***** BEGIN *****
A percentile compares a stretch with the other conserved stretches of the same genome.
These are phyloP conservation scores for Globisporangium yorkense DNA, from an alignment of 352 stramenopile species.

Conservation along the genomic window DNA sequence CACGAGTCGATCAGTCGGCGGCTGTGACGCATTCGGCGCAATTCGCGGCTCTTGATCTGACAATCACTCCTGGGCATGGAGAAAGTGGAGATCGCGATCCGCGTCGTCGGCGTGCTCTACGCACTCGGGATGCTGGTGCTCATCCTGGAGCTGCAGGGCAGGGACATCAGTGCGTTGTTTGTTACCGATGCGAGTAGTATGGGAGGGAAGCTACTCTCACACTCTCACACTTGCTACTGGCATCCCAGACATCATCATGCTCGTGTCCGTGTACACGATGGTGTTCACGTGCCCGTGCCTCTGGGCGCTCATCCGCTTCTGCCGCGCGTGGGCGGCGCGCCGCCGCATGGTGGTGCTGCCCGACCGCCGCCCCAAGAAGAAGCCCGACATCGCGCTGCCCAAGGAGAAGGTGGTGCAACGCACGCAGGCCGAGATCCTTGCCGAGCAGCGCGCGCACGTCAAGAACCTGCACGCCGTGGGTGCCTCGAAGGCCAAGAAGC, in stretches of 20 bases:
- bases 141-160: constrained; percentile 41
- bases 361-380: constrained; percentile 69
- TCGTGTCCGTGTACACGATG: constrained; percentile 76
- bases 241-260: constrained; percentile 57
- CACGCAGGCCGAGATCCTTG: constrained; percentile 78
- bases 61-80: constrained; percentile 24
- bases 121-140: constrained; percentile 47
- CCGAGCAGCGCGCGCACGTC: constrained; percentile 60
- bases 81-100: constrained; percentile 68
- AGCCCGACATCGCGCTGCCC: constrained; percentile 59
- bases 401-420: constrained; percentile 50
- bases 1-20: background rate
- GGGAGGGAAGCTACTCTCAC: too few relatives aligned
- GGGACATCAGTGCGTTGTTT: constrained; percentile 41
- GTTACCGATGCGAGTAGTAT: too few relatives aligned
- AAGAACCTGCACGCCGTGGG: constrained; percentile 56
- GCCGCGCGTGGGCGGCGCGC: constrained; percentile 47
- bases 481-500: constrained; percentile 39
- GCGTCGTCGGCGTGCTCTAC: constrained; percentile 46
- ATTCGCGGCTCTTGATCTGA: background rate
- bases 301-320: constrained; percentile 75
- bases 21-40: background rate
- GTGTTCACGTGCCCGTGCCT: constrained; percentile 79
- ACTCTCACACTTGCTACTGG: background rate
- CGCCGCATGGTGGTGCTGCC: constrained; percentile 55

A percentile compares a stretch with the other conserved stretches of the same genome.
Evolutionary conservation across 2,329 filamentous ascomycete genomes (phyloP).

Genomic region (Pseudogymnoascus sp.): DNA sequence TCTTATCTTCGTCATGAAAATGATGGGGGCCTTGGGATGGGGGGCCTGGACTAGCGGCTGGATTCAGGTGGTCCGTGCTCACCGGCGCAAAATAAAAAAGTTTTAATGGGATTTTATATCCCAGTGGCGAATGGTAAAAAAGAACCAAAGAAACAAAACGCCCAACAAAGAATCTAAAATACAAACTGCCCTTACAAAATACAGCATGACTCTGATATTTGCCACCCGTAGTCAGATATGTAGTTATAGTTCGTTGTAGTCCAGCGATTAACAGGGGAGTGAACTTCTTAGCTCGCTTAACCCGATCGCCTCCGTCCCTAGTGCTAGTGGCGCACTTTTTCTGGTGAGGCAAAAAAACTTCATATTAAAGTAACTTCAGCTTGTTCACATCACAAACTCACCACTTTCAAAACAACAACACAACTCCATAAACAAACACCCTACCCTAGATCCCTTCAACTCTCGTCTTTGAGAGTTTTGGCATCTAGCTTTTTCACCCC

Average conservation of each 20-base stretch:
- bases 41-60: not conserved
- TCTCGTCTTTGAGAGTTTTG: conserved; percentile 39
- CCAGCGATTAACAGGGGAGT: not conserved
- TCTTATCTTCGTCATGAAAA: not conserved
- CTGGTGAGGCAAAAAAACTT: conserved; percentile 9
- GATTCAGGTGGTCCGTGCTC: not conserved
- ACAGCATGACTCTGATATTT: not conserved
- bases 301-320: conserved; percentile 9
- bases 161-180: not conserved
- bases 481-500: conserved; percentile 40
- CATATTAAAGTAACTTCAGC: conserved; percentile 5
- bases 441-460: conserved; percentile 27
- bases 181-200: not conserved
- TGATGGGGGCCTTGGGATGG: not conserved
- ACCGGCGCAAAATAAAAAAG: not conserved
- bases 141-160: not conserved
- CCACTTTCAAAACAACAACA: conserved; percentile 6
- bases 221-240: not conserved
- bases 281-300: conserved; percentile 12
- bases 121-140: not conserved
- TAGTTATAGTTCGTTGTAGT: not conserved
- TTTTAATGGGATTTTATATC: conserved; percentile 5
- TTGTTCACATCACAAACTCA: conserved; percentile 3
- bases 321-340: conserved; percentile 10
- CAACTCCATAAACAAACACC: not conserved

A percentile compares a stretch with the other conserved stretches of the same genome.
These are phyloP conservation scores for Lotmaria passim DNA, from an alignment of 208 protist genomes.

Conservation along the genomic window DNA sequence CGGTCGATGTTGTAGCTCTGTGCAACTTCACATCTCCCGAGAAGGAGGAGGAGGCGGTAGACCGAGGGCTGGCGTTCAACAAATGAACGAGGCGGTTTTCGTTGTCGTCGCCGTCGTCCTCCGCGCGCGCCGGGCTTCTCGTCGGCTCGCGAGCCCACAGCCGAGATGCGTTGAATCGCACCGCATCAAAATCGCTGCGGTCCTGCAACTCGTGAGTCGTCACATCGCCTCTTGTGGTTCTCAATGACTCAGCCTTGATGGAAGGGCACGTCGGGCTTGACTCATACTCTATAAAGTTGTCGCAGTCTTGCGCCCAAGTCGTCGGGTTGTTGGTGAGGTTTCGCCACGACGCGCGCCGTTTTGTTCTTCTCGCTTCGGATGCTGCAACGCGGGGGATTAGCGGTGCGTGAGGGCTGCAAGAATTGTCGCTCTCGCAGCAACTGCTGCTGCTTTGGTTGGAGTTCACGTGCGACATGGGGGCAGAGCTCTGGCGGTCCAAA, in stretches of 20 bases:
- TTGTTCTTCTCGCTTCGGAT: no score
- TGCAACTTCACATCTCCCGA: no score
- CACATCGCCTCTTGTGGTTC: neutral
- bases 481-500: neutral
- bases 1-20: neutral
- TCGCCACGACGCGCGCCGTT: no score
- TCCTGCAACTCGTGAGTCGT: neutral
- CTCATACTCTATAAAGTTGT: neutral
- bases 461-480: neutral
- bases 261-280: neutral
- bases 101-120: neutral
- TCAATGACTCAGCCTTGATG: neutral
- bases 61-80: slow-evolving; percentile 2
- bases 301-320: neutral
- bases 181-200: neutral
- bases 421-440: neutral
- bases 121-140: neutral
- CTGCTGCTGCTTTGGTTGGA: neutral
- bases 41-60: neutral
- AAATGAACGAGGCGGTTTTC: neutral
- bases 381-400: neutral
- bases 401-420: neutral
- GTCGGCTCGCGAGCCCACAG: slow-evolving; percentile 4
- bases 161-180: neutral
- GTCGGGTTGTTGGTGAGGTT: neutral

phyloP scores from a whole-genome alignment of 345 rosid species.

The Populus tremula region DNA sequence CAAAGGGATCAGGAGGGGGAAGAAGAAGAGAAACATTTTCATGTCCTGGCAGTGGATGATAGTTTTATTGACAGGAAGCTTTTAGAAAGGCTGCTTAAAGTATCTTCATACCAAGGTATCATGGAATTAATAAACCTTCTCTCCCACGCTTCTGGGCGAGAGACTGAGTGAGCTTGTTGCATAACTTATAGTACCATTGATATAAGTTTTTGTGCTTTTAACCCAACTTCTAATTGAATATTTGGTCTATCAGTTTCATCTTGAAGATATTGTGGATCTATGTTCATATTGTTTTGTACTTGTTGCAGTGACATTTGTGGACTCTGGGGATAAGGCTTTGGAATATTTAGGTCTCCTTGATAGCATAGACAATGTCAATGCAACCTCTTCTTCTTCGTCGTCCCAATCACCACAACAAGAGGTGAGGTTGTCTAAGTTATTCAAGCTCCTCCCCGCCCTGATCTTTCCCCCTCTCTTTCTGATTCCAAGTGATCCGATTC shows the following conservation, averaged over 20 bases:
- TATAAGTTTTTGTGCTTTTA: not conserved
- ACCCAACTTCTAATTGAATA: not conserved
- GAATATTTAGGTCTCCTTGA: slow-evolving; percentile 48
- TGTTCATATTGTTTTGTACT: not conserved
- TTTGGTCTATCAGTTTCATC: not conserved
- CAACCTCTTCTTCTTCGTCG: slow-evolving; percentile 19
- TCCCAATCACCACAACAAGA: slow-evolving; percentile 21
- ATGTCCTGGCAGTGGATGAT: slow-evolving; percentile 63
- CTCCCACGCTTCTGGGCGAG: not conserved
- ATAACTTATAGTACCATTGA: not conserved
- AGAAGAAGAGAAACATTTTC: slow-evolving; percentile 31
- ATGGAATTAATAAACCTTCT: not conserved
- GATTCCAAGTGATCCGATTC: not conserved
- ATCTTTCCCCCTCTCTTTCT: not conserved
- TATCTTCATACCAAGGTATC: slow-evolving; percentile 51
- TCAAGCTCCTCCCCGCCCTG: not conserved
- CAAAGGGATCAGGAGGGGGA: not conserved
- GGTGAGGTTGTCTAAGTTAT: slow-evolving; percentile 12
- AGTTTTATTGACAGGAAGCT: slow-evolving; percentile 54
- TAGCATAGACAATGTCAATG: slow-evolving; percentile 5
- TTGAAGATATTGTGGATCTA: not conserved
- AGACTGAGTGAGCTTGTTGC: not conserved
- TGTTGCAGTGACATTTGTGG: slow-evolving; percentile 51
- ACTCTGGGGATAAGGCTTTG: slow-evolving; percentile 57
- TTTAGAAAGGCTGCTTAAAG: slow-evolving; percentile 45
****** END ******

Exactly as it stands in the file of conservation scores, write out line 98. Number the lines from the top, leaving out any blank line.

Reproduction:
- AGAAGAAGAGAAACATTTTC: slow-evolving; percentile 31